Gallery2:Themes - Gallery Codex
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Revision as of 10:50, 12 July 2006 by Zimzat (Talk | contribs) (Category)


What is a Theme?

A theme is the outermost skin of Gallery. It's a thin but powerful layer that allows you to control almost every aspect of the user interface to make Gallery look exactly the way that you want. Site Administrators can choose which themes are available in the Gallery, and then you can optionally choose a different theme for each album. Because themes are very powerful, not all themes provide the same functionality. For example, the Classic theme allows you to display a list of sub albums next to each album, functionality that's not available in other themes.

There are six different page types in Gallery. A theme is responsible for understanding and drawing each of these different page types in a consistent way.

a page where you can view many photo thumbnails at once. Typically you don't see any single photo in detail on these pages.
a page where a single photo is displayed in detail. Typically this page focuses on only one image, though it may show thumbnails of the other images around it.
pages that wrap content generated by modules that add additional functionality, like the slideshow and the members list. The actual content of these pages is generated by the module itself (and can vary extensively).
pages that wrap content generated by the Gallery framework to administrate the site, items, or users.
a page that Gallery displays when something has gone wrong, giving the user instructions on how to proceed to correct the error (or whom to notify)
Progress bar
a page that allows the theme to provide the user with some kind of visual indication that a long operation is in progress.

On Album, Photo, Error and Progress bar pages, the theme generates most of the HTML content that the user sees. But on Module and Admin pages, the theme receives chunks of HTML from Gallery modules and is expected to render those chunks in a style consistent with the rest of the site.

Gallery also provides a system called blocks which allow modules to provide themes with chunks of HTML that they can embed. Blocks include functionality like displaying breadcrumbs, navigators, item comments, and random images. The theme can choose where and when to embed blocks in a page, and can use CSS to control the appearance of each individual block. In addition, the theme can allow users to configure which blocks are visible on the page by editing album settings.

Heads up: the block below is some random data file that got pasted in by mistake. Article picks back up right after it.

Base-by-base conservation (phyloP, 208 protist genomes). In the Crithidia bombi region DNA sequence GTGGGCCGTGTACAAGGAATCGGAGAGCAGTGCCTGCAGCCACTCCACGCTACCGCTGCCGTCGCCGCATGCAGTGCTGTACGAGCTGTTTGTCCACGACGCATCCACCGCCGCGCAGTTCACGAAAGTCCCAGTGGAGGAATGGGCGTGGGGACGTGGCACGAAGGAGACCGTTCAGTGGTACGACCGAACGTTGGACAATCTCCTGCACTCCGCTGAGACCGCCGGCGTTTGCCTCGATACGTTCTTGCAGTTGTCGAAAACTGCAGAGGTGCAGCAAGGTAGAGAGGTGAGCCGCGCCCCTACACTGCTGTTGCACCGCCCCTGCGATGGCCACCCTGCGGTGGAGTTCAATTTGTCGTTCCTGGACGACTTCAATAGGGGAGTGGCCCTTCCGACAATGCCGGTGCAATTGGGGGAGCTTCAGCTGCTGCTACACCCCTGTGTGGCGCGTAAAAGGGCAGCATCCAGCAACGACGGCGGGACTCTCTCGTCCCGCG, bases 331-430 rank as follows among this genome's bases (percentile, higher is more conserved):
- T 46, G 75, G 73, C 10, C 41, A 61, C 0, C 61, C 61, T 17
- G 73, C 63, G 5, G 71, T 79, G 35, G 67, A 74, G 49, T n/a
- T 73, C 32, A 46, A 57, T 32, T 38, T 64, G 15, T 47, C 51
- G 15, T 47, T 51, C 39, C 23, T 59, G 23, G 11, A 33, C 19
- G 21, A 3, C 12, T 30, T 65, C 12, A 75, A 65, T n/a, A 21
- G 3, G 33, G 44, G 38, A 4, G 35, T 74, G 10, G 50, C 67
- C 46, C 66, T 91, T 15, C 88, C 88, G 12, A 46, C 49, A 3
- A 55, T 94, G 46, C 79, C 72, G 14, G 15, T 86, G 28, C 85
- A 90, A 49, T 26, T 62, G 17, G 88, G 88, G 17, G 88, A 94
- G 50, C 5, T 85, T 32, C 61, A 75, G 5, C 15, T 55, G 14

Anatomy of a Theme

A theme is composed of the following elements:

Themes comes with a small PHP file called which is a thin glue layer between Gallery and your HTML templates or viewing application. In this PHP file, the theme tells the Gallery framework what data it needs to show a page which allows Gallery to be efficient and only load the data that the theme requires.
A theme will provide almost all the CSS that is used to draw a Gallery page. Themes provide their own custom CSS to make Gallery look any way they want.
Smarty templates 
These are files that contain a mixture of HTML and Smarty tags which allow you to craft your own HTML and use a little logic to draw the page. The theme is in charge of drawing most of the HTML on the page which gives it the flexibility to render the page in many different ways. A theme might consist of a single template with an embedded Flash application or Java applet.
A theme may contain JavaScript.
Themes can provide their own images.
Localization files 
Themes that provide language specific content can optionally use the Gallery framework to extract internationalized data so that our localization team can provide language specific versions.

Anatomy of a Page

Each page displayed by Gallery is wrapped by a theme's theme.tpl template. This file wraps each of Gallery's page types. The contents of theme.tpl is decided entirely by the theme developer, but it is common for theme.tpl to contain the following elements.

DOCTYPE Declaration and root HTML tag 
First things first, a theme should declare which version of HTML or XHTML it conforms to and open the root html tag.
HTML head 
The document head adds content from Gallery and the selected theme. This content includes style sheet information, JavaScripts, metadata, and the HTML title for the page.